Jewish organizational leaders are not entirely satisfied with a statement Judge Clarence Thomas issued last week distancing himself from anti-Semitic remarks made by Black Muslim leader Louis Farrakhan.
At least some Jewish groups are insisting that Thomas, who is President Bush’s nominee for the U.S. Supreme Court, unequivocally repudiate Farrakhan, not simply the anti-Semitism he has been spouting since 1972.
Thomas issued a statement Friday saying he could not “leave standing any suggestion that I am anti-Semitic,” and denied that he was.
The uncertainty arose when the Dallas Times Herald disclosed that statements in praise of Farrakhan and his self-help programs for blacks were included in two speeches prepared for delivery by Thomas in the fall of 1983, when he was chairman of the Equal Employment Opportunity Commission.
The texts of the two speeches have Thomas describing Farrakhan as “a man I have admired for more than a decade.”
Thomas, a black conservative, currently sits on the U.S. Court of Appeals for the District of Columbia Circuit. Bush selected him to replace retiring Supreme Court Justice Thurgood Marshall, a liberal who is the first and only black to sit on the nation’s highest bench.
In his statement Friday, Thomas said, “I am, and always have been, unalterably and adamantly opposed to anti-Semitism and bigotry of any kind, including by Louis Farrakhan.”
He added: “I repudiate the anti-Semitism of Louis Farrakhan or anyone else. While I support the concept of economic self-help, I have never supported or tolerated bigotry of any kind.”
MAY HAVE ‘DISQUALIFIED HIMSELF’
But Abraham Foxman, national director of the Anti-Defamation League, maintained Friday that it is “not possible to separate Farrakhan’s message from Farrakhan the messenger.”
He expressed “hope that Judge Thomas, who has always eschewed bigotry, will publicly acknowledge the danger in attempting to distinguish elements of a bigot’s program which might be considered positive from an overt message of vicious racism and anti-Semitism.
“Failure to acknowledge this only legitimizes Farrakhan’s overall message of hate,” he added.
Henry Siegman, executive director of the American Jewish Congress, stated flatly Friday that if Judge Thomas expressed admiration for Farrakhan, “he has disqualified himself from service on the Supreme Court.”
But Siegman acknowledged that at this point there is no hard evidence whether or not Thomas actually made the remarks attributed to him.
Armstrong Williams, a Washington public relations consultant who was Thomas’ spokesman when he headed the EEOC, confirmed in news reports Friday that two speeches prepared for Thomas in 1983 contained a quote by Farrakhan which Thomas could identify with because it promoted black self-help.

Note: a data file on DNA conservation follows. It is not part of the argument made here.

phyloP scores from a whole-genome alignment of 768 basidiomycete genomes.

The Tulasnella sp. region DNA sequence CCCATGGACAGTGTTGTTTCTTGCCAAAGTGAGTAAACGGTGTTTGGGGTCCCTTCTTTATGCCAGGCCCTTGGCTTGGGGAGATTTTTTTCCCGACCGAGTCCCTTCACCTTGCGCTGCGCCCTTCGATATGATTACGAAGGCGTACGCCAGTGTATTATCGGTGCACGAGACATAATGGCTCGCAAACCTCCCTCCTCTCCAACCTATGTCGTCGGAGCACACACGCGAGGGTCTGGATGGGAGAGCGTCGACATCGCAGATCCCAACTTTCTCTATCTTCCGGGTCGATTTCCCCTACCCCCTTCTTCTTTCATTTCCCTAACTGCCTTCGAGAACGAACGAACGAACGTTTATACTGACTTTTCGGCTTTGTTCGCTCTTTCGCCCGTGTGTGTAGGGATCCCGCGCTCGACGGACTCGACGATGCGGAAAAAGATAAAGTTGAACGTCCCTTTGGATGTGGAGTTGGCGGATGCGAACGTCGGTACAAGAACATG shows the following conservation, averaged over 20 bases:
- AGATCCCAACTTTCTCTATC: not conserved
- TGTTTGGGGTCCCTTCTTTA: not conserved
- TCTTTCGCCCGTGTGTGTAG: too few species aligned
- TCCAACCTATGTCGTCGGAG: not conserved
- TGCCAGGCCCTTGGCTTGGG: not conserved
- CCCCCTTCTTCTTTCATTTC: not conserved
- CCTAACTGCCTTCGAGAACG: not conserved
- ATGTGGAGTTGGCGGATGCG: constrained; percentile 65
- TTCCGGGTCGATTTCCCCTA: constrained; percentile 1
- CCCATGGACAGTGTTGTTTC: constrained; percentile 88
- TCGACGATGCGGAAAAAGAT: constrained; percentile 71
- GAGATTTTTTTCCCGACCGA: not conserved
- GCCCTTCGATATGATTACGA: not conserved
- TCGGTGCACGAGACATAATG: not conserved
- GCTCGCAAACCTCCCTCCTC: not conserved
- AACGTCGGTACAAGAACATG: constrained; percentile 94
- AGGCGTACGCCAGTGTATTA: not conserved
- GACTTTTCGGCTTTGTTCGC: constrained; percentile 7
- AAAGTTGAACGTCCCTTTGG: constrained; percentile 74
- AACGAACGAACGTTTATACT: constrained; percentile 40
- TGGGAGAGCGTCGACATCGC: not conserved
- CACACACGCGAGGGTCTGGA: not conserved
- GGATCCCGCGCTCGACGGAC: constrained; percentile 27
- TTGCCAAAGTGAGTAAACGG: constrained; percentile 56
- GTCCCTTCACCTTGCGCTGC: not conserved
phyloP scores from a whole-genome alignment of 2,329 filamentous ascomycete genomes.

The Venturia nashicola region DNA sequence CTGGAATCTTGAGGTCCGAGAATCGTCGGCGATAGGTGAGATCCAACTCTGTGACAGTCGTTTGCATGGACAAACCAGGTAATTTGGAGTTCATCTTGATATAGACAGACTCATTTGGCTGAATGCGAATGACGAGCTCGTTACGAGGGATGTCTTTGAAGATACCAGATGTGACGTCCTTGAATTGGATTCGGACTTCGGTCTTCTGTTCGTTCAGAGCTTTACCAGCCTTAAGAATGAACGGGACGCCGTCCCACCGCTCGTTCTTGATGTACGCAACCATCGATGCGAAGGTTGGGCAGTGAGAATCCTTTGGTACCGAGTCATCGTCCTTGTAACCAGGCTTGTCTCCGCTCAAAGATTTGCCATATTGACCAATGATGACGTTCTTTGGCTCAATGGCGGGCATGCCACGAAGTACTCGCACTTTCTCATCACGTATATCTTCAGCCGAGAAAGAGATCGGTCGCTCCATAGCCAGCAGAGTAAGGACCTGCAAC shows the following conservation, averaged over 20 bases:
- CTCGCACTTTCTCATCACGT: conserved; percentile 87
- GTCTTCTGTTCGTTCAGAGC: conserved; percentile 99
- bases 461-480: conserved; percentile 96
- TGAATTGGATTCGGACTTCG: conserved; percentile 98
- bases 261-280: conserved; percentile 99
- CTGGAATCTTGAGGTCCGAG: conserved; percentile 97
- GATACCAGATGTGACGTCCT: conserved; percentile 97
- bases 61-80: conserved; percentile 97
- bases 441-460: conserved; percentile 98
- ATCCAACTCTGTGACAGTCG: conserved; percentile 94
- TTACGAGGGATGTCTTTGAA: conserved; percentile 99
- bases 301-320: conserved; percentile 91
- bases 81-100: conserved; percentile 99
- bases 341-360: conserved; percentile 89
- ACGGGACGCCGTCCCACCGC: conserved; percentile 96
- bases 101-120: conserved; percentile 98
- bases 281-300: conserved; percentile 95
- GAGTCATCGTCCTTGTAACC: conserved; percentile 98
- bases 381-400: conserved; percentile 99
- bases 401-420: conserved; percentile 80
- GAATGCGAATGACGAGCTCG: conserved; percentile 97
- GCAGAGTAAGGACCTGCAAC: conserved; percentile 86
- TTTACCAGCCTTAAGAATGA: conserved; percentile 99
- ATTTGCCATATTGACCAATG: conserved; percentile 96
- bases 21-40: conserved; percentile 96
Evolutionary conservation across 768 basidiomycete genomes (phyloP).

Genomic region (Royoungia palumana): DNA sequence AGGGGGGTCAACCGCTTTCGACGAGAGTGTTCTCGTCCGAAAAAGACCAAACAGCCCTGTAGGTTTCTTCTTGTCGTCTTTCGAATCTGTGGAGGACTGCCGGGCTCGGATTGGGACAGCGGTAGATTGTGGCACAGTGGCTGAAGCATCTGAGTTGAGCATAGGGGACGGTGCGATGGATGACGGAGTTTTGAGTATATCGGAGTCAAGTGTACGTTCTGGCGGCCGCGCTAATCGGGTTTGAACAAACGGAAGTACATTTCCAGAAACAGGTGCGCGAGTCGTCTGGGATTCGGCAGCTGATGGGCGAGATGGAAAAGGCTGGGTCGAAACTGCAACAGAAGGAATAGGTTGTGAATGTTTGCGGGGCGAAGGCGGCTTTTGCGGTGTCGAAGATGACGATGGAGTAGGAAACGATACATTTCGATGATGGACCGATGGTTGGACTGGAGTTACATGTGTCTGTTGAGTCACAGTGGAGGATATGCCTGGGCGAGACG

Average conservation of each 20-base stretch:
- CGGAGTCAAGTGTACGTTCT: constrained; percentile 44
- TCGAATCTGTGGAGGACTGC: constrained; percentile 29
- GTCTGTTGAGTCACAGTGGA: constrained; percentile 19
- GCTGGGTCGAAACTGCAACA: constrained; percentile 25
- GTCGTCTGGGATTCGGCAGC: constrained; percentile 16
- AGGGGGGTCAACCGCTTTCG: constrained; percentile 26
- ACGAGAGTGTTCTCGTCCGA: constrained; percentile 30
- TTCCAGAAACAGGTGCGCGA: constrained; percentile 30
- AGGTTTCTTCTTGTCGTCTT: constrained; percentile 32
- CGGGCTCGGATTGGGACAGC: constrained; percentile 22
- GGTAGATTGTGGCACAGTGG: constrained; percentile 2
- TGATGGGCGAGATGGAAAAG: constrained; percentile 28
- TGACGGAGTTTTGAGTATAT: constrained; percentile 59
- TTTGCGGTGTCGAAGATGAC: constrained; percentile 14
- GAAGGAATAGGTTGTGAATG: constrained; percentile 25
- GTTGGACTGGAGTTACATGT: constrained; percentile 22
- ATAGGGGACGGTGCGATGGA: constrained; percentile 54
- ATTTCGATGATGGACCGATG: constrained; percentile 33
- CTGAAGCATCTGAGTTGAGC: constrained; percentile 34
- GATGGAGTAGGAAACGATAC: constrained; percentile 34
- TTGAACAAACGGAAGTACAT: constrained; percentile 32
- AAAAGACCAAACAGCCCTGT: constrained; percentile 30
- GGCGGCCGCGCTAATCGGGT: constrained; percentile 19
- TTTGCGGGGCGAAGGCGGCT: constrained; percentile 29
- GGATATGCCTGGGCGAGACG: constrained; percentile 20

Williams said Thomas abandoned the prepared text in a September 1983 speech to black journalists at the Capital Press Club in Washington, but used it in a speech the following month to the Association of Black MBAs in Atlanta.
Williams pointed out that in 1983, Farrakhan had not yet made his now infamous slur on Judaism as a “dirty religion” or called Adolf Hitler a “wickedly great” man.
NEEDS TO ‘CLARIFY HIS VIEWS’
The American Jewish Committee appeared to take that into consideration when issuing a statement of concern on the matter Sunday.
“While it is important to remember that Judge Thomas’ speeches occurred before Minister Farrakhan’s anti-Semitism became common knowledge in 1984, it would be appropriate for the Senate Judiciary Committee to inquire about this matter,” said Alfred Moses, the agency’s president, and David Harris, executive vice president.
The Senate panel is expected to hold confirmation hearings for Thomas in September.
Other Jewish leaders maintained that the Black Muslim minister’s diatribes against Zionism and charges that Jews controlled the American news media had been public knowledge for more than a decade.
In Los Angeles, the Simon Wiesenthal Center released a brief statement Friday saying, “We are much concerned about a Supreme Court nominee who expresses admiration for Louis Farrakhan.” It urged Thomas “to immediately clarify his views on Farrakhan in light of Farrakhan’s public anti-Semitic statements made subsequent to 1983.”
Later, Rabbi Marvin Hier, dean of the Wiesenthal Center, was quoted by The New York Times as saying, “We accept Judge Thomas at his word, that he has never been anti-Semitic and repudiates Louis Farrakhan.”
But Siegman of AJCongress said the remarks attributed to Thomas “warrant the closest scrutiny by both the White House and the Senate Judiciary Committee.”
He urged Thomas, the White House and the Senate to “respond to these allegations, so that the nation may determine whether in fact Judge Thomas has allied himself with one of the nation’s most notorious anti-Semites.”
The Archive of the Jewish Telegraphic Agency includes articles published from 1923 to 2008. Archive stories reflect the journalistic standards and practices of the time they were published.